He wears a hat on his head and he looks off into the distance with his arms crossed. The vibrant aesthetic and the defiant posture in the photograph of Victor Estrada dressed as the first caporal captures the bravado that has come to characterize the dance. The Danza de Caporales consisted of high kicks and displays of athleticism emphasizing masculine virility. This was the image of the macho male sex symbol. But the machita character has only really emerged in recent times.
For the most part, the Danza de Caporales was imagined as a decidedly masculine space, and the macho aesthetic that inaugurated the first caporal was that of the gaucho—a masculine or cowboy figure epitomizing strength and virility. Victor Estrada, the first caporal. Photo dated from the family collection of Carlos Estrada.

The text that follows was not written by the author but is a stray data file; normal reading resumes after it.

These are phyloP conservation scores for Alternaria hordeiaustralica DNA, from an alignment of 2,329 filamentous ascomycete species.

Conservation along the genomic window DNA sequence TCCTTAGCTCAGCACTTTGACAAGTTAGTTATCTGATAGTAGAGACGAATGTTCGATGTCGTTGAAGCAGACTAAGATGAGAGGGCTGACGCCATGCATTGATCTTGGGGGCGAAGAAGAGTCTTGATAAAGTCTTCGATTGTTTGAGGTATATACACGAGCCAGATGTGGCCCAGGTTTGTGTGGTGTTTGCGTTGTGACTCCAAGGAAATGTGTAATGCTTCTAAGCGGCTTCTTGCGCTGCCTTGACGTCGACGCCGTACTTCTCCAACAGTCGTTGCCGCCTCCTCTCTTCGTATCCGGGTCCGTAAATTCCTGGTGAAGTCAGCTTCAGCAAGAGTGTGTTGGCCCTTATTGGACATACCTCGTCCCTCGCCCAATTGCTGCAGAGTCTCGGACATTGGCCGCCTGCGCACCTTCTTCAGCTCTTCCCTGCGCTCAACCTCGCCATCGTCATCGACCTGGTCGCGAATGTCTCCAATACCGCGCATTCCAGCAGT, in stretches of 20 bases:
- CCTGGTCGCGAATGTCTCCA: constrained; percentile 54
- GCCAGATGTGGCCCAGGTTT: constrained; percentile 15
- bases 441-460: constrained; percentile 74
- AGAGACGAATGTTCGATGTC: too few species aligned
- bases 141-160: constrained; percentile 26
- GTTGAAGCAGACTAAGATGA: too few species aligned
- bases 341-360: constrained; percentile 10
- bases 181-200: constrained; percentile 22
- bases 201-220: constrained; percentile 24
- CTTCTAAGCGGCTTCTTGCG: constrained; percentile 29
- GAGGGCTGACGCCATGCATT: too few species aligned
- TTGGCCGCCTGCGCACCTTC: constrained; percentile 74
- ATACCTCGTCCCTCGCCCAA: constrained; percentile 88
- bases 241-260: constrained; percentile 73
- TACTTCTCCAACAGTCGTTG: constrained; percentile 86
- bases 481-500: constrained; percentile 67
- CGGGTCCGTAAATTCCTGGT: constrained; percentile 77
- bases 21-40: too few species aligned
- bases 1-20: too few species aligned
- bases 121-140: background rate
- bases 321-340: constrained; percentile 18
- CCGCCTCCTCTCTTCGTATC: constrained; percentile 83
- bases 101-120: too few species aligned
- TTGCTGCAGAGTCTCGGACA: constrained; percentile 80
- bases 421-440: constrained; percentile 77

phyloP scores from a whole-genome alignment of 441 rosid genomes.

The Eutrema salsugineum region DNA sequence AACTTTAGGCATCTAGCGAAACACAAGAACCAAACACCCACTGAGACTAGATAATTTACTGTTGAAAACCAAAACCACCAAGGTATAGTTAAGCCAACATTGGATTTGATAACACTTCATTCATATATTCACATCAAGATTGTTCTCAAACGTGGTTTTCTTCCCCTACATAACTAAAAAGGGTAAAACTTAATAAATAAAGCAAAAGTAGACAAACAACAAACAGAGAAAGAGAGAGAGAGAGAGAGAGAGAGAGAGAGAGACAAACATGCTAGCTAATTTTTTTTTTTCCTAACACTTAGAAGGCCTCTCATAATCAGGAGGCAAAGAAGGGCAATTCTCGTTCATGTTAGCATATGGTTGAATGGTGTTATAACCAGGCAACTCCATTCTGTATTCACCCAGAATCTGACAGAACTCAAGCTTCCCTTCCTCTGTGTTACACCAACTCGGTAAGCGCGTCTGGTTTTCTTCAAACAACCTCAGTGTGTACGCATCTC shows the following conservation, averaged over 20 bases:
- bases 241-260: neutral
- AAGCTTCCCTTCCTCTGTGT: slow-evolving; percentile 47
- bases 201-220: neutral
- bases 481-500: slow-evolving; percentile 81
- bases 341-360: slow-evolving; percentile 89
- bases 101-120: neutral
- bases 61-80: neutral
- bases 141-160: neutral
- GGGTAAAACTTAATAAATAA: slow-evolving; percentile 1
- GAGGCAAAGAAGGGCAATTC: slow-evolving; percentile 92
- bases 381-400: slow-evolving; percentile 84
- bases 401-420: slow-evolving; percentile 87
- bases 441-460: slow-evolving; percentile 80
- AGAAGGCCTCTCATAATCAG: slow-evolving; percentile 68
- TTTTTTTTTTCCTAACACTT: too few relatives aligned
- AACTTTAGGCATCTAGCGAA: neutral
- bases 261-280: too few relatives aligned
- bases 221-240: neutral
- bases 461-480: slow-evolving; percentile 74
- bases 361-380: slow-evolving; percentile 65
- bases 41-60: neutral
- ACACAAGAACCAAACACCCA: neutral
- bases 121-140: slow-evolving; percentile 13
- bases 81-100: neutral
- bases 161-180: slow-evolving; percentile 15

Reproduced by permission of Alejandro Estrada. Hemispheric blackface is about the interarticulation of constructs of race, gender, and sexuality through performances of impersonation, and a site where transnational images of blackness and masculinity converge.
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The Danza de Caporales therefore emerges from a variety of traditions including European Catholic rites, indigenous tradition of masquerade, the negrito as baby Jesus or the Black Magus, imitations of Afro-Bolivian performance, Cuban mambo, and the Argentinian gaucho. After Victor Estrada debuted the Danza de Caporales, it took on a life of its own, traveled across the hemisphere, and incorporated new traditions.